Sounds more like a scientific study than a blog post, doesn’t it? Let me go ahead and tell you though, this is all about my personal experience. And I stress the word personal. If you aren’t into hearing about female cycles, I’ll be back to more neutral topics next time!
When I left off with part 1 , it was early February. I got excited that I was finally off birth control and was ready to start tracking my cycles. Ah, the type of fun girls get to have.
I was extremely frustrated when I went almost 2 months with no period. My cycle was somewhere around 50-something days. I chalked it up to adjusting getting off birth control and decided to stick it out.
However, the next cycle was similar- incredibly long. I got so frustrated. Not this AGAIN, I remember thinking. I started researching and came to believe I wasn’t even ovulating. I wanted to know if this was true or not, so I invested in a Clear Blue Easy Fertility Monitor . I figured I could use it for both naturally avoiding pregnancy (which it is NOT approved for) and for getting pregnant when we were ready.
Unlike regular ovulation predictor kits, the monitor detects two hormones- estrogen and LH surge, which basically tells you a few days prior to ovulation that it’s coming soon and also tells you when you get your LH surge, which is a sign that your egg has or is about to be released.
I was excited to start using it. However, it’s not approved for cycles over 42 days. Because of this, my fist month was a wash. My second time using it, it didn’t detect any surge in any of my hormones. Again, I was so frustrated.
Around this time, I stopped running and switched to hot yoga. I’ve heard that some women’s body’s are particularly sensitive to running stress and I was ready to try anything.
The third try using the machine, my cycle was long, about 40 days, but it did detect ovulation. I saw that as a great sign!
Now, I was ready to try and regulate and shorten my cycles. I continued to consult doctor Google and read somewhere that gluten-sensitivity is a common unseen reason for fertility issues. I’ll be honest. I don’t remember where I read it and if it was a reliable source or not, but I was willing to try anything for a month.
Along with considering a gluten-free diet, I knew I wanted to focus more closely on regulating my blood sugars. It’s no secret I have issues with blood sugar. I already eat in a way to control them, by combining food groups at each meal, limiting sweets and processed carbs and exercising regularly. However, evidently my hormones are still pretty sensitive to carbs. Insulin resistance is a closely tied to polycystic ovarian syndrome (PCOS). Over the course of my adult life, one doctor has told me I definitely have PCOS, another doctor has told me I absolutely don’t and a third doctor has told me I have PCOS-tendencies.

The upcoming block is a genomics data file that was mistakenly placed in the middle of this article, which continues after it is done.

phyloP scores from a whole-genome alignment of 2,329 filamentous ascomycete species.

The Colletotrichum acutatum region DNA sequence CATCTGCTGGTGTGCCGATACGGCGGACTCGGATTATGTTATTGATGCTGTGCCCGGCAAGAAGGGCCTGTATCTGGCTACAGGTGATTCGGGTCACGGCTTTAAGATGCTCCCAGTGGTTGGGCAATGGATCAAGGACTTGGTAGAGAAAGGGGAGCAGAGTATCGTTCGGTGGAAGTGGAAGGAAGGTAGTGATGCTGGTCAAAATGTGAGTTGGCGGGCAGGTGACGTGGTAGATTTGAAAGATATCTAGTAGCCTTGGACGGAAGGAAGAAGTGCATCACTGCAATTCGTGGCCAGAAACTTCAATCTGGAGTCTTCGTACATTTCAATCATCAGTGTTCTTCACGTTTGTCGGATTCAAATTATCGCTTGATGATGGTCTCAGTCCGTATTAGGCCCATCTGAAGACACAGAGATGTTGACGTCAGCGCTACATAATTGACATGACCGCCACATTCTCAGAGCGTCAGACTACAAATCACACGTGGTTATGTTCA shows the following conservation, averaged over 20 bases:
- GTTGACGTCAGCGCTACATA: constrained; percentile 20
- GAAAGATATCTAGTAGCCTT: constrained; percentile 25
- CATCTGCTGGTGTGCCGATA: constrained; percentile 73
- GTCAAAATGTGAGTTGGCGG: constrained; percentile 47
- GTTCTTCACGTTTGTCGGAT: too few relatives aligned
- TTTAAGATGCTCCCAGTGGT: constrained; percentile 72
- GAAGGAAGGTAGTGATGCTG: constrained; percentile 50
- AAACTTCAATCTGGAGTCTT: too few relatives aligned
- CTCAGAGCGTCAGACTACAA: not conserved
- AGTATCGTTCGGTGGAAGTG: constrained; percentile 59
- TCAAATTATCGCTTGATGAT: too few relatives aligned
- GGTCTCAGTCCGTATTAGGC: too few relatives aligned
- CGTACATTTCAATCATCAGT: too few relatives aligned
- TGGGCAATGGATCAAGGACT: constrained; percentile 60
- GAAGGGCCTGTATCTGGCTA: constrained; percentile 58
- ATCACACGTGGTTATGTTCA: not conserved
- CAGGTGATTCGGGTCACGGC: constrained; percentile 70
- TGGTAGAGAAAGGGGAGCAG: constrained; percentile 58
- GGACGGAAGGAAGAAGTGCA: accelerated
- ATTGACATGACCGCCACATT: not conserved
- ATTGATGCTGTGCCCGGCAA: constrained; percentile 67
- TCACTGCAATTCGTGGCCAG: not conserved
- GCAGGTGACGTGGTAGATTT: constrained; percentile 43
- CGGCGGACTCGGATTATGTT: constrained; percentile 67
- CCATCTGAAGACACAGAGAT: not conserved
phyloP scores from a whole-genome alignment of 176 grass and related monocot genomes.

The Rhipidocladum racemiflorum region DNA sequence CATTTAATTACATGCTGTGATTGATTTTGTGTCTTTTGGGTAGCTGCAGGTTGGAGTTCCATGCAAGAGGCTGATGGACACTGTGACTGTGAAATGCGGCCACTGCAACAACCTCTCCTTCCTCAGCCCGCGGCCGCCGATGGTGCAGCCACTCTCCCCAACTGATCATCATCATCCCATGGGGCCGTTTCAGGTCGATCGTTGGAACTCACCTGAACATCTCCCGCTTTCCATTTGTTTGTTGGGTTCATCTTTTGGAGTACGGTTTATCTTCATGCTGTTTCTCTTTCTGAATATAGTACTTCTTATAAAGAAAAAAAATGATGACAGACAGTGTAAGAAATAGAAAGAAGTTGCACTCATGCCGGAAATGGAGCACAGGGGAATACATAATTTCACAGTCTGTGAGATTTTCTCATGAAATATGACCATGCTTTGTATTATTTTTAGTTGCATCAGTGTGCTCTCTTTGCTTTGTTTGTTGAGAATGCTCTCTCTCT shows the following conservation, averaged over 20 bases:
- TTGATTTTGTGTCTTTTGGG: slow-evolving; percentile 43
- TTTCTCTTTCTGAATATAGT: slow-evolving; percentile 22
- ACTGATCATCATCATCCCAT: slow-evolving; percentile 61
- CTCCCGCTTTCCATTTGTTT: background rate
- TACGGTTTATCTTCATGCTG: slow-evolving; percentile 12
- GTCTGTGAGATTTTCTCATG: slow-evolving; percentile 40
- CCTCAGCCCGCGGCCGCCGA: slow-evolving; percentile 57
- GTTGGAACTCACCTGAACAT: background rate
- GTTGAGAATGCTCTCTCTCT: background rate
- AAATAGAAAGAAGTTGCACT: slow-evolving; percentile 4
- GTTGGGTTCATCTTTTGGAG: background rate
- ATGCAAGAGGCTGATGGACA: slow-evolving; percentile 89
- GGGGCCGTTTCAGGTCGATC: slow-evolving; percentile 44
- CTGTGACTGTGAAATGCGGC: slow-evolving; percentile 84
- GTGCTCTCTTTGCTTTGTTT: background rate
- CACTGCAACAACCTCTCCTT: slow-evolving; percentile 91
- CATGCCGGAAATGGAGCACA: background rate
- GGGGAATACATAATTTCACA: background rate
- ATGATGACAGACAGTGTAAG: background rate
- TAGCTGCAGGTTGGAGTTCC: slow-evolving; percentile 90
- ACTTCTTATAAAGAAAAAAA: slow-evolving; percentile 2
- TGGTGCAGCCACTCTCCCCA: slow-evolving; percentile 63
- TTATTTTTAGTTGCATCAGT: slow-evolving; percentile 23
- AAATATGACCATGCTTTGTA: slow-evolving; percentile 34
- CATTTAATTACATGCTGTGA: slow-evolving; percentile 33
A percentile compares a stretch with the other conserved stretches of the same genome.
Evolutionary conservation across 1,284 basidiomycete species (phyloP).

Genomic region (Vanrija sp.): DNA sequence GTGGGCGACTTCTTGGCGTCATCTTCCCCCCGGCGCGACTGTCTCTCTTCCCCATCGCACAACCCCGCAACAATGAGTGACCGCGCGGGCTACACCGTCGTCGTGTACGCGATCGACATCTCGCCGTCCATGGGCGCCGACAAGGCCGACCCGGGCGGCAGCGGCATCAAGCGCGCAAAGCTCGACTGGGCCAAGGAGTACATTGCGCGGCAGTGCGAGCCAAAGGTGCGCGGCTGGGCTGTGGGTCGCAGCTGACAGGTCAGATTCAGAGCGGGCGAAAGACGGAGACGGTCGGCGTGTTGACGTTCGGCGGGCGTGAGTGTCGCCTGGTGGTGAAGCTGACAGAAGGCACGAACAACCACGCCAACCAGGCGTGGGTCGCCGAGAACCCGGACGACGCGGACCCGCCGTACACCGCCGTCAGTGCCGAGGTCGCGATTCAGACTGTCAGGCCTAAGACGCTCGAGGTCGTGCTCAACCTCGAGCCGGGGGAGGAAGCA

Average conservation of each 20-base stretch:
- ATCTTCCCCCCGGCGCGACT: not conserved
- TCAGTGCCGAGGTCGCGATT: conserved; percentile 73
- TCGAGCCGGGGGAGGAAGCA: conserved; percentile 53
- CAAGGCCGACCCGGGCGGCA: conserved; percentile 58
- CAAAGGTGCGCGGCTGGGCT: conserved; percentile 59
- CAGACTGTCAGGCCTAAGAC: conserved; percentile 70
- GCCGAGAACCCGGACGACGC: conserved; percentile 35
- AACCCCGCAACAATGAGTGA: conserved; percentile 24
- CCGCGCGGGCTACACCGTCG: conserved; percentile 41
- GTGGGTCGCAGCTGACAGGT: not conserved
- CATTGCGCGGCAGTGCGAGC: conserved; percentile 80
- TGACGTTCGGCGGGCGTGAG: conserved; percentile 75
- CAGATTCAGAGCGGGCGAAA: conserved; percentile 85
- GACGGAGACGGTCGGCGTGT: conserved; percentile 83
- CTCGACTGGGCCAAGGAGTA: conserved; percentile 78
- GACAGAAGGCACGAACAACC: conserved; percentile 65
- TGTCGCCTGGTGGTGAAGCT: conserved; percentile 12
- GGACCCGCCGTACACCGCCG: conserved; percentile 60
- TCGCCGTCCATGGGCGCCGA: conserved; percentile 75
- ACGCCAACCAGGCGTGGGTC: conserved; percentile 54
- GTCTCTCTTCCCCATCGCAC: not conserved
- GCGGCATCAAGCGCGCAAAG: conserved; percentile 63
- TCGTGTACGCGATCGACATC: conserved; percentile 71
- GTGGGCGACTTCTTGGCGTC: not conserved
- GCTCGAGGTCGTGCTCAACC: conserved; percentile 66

I was ready to get this under control. I figured I’d do everything I’ve heard may work for one month and see if I could tell a difference. If I couldn’t, I would go talk with my doctor about the next steps.
Here was my one-month dietary game plan to combat my PCOS:
I went gluten-free entirely.
I also cut-out all processed carbs, whether they contained gluten or not (quinoa pasta, Udi’s gluten free bread, etc).
I limited fruit.
I ate a whole-foods diet consisting of mostly vegetables, lean proteins, healthy fats like nuts and avocado, some dairy, beans and gluten-free whole grains (quinoa).
I avoided beer (made with wheat).
I won’t lie, it was a tough month. I’m not used to feeling restricted with food and I did that month. However, I stuck to my dietary changes and kept doing low-impact exercises. And what do you know, the monitor detected ovulation at 14 days in and I had a perfect 28 day cycle.
I was surprised, excited and in awe. However, I also was extremely fed up with feeling restricted with my diet. I decided I’d try it again, but loosen up just a little bit.
I allowed gluten-free processed foods back in, which meant I had the occasional gluten-free bread slice, quinoa pasta and gluten-free crust.
Following the new, modified plan, I felt more sane and still hopeful. However, by 18 days in to the cycle, the monitor still hadn’t detected ovulation. I was over it. I called my doctor and went in.
I talked with him about my experience and he agreed it sounded like I had some PCOS tendencies. He suggested putting me on metformin, which is a diabetes drug that helps regulate insulin. He said he had no doubt it would help me regulate things quickly. I considered it, but really wasn’t ready for medication yet. We weren’t desperate to get pregnant; I just wanted answers. I told him I’d give it a couple more months on my own, then return to talk about options.
At that appointment, I asked if he could tell if I had ovulated yet. I was curious as to how accurate the monitor was. Being that I have an awesome doctor, he gave me an ultrasound that showed I had not ovulated yet, but probably would in the next week.
I went home hopeful and stuck to my stricter eating habits.
6 days later, my monitor switched to peak fertility (detected ovulation). 13 days after that, I got a faint + sign on a home pregnancy test and the journey began…